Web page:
Regards,

Alan.
 10 April 2017 01:40 PM
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Matt01

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ok thanks so basically its better to treat these as 2 separate single phase supply's i.e each having their own Consumer unit. The DNO has stated it can give me 220kVA supply in this formation but i'm not quite sure if this is 220kVA split between L1 and L2. Therefore by dividing by 460V on a single phase calc would meaning this will be 478A which to mean seems high and i would need a consumer unit rated in-excess of 100A which would be rare. Also in regards to phase angle how if the you only have 1 single phase MV cable coming in do you get on the output of a TX 180 of phase shift between L1 and L2.
 10 April 2017 01:49 PM
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AJJewsbury

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DBs are usually sized according to the loads rather than the available supply (cut-out fuses can be downrated if needed) - what do you have to supply?
- Andy.
 10 April 2017 01:52 PM
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alancapon

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You get the phase shift with a centre tapped secondary winding. It is the same as a 110V tool transformer, where you have two phases of 55V with a 180 degree shift between them, just on a larger scale.

Regards,

Alan.
 10 April 2017 01:58 PM
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Matt01

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multiple temporary loads that could be over the 100A CU limit.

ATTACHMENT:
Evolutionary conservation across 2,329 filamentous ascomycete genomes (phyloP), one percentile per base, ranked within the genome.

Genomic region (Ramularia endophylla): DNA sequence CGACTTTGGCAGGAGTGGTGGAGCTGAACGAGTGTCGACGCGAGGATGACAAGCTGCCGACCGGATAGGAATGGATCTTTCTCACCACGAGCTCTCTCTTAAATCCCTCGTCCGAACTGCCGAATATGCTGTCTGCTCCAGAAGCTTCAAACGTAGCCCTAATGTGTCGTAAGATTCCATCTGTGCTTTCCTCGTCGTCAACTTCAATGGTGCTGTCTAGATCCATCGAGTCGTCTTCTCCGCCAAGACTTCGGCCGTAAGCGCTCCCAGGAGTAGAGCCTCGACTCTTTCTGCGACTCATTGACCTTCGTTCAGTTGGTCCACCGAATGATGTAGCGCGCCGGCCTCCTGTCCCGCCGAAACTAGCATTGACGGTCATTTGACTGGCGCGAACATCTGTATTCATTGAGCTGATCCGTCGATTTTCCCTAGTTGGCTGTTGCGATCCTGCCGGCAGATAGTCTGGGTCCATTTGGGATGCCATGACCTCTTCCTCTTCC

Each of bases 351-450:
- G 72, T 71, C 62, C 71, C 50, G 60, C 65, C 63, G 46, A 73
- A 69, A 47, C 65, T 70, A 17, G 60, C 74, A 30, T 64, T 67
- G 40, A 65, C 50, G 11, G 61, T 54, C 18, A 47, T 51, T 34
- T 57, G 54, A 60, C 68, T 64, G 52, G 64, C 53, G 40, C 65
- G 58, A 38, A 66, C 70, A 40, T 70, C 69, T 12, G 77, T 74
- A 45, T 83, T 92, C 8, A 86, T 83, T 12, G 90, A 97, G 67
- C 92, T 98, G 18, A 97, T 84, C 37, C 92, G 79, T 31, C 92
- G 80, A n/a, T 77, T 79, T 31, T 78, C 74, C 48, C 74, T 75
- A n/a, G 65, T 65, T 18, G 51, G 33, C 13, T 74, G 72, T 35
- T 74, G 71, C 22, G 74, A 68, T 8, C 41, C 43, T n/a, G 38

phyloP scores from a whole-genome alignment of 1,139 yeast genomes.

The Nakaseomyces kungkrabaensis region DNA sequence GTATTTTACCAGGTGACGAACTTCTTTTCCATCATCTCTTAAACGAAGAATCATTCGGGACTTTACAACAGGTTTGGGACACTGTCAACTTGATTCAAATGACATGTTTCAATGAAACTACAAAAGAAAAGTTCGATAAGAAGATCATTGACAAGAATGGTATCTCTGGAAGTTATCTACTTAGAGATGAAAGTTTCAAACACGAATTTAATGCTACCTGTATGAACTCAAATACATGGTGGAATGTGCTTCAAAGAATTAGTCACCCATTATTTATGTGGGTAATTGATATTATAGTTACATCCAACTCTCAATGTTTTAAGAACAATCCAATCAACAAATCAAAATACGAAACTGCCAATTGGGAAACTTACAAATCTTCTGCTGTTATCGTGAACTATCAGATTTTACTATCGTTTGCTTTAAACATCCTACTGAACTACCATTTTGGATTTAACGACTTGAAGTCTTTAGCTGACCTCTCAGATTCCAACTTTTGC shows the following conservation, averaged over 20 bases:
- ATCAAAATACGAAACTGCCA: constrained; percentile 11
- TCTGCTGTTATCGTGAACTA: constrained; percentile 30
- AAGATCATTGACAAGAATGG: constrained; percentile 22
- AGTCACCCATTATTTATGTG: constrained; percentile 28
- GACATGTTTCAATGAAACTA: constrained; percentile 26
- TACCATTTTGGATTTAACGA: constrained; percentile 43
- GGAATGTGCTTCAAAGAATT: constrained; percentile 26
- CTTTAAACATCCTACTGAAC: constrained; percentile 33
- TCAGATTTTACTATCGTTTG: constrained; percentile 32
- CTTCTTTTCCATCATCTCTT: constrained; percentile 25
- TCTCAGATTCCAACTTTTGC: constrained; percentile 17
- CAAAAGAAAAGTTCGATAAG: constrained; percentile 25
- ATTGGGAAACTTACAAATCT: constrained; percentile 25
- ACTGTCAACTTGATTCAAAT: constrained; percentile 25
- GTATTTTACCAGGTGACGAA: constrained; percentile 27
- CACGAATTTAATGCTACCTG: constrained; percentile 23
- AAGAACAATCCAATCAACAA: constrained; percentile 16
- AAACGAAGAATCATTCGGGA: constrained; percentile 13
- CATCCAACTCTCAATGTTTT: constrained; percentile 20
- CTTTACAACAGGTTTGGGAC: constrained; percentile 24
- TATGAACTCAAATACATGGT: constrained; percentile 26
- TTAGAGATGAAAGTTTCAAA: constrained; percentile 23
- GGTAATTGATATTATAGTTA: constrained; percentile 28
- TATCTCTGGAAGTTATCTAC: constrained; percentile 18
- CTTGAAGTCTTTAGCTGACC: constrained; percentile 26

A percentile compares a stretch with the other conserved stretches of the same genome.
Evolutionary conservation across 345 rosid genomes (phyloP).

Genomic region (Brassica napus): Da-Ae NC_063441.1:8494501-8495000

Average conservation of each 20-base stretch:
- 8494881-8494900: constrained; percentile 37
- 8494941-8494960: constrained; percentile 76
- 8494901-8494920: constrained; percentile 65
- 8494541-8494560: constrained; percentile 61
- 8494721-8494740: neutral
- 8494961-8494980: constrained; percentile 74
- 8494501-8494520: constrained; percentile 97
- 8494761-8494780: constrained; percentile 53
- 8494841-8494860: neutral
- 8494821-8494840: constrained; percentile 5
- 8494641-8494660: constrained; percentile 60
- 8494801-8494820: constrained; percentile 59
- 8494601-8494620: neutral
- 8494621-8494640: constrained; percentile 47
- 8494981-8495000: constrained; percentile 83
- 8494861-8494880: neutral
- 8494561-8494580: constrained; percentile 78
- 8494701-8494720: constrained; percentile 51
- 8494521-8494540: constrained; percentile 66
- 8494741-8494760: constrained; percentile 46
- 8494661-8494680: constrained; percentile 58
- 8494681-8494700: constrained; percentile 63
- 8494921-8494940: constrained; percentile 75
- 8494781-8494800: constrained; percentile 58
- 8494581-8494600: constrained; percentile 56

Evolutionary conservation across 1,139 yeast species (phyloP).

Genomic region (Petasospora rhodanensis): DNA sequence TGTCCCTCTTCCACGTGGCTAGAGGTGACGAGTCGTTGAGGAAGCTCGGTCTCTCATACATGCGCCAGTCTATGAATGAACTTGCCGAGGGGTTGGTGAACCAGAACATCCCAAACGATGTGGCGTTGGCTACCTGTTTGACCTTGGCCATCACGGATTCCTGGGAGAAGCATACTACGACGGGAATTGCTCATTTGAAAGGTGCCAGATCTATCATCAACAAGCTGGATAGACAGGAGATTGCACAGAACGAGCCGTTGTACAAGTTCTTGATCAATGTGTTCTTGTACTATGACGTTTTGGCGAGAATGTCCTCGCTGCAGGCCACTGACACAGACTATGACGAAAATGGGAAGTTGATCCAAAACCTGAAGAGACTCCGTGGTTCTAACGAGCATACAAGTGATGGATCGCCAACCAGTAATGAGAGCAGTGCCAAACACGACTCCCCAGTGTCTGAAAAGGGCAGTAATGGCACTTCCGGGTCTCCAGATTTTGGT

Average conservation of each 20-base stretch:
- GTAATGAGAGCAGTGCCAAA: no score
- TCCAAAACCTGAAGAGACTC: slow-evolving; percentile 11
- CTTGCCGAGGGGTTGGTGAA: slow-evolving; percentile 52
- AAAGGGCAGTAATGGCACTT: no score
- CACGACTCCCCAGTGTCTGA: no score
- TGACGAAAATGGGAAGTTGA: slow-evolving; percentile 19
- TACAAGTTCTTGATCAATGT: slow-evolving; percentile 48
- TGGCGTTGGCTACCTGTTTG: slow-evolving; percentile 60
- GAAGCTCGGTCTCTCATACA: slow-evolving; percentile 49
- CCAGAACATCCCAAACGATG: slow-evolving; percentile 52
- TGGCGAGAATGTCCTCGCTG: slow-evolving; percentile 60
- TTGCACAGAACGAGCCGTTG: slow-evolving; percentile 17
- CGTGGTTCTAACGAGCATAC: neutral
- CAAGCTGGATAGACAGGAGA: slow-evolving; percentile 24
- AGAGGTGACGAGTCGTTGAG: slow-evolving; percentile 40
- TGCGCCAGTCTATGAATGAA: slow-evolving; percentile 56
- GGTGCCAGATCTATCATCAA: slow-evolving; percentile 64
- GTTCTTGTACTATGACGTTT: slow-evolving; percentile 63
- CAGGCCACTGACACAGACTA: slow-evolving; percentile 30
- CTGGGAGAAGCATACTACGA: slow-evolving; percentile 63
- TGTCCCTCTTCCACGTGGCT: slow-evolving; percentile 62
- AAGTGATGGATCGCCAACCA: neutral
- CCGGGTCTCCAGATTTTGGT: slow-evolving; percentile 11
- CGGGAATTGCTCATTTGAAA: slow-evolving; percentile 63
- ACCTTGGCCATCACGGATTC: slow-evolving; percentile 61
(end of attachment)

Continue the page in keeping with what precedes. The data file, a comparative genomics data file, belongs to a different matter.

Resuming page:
Arh thanks Alan that makes sense now.

So is this just a method to increase the load on the MV circuit by creating this L1 and L2 scenario.

sorry for all the questions just trying to get my head around it.
 10 April 2017 02:08 PM
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OMS

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Originally posted by: Matt01

multiple temporary loads that could be over the 100A CU limit.

Obs - you've asked for a 220kVA supply - to give a bit of context, a single phase 100A domestic supply is 25kVA, a 100A TP&N supply is 70kVA

You have potential here for circa 470A

You need some suitably rated switchgear up front to receive the supply - and then some protection to provide single phase supplies at sub 100A (if that's what you need)


Arh thanks Alan that makes sense now.

So is this just a method to increase the load on the MV circuit by creating this L1 and L2 scenario.

Not really - running overhead supplies is expensive - if you only want a "small" supply in a rural network, it's far cheaper to just run 2 x HV conductors to the primary side of the transformer and 3 conductors from the LV side of the transformer rather than 3 on the HV side and 4 on the LV side to give a "typical" 3 phase output at 120 degree phase separation - the latter supply could well be 220kVA but would cost at least 33% more to provide


sorry for all the questions just trying to get my head around it.



Regards

OMS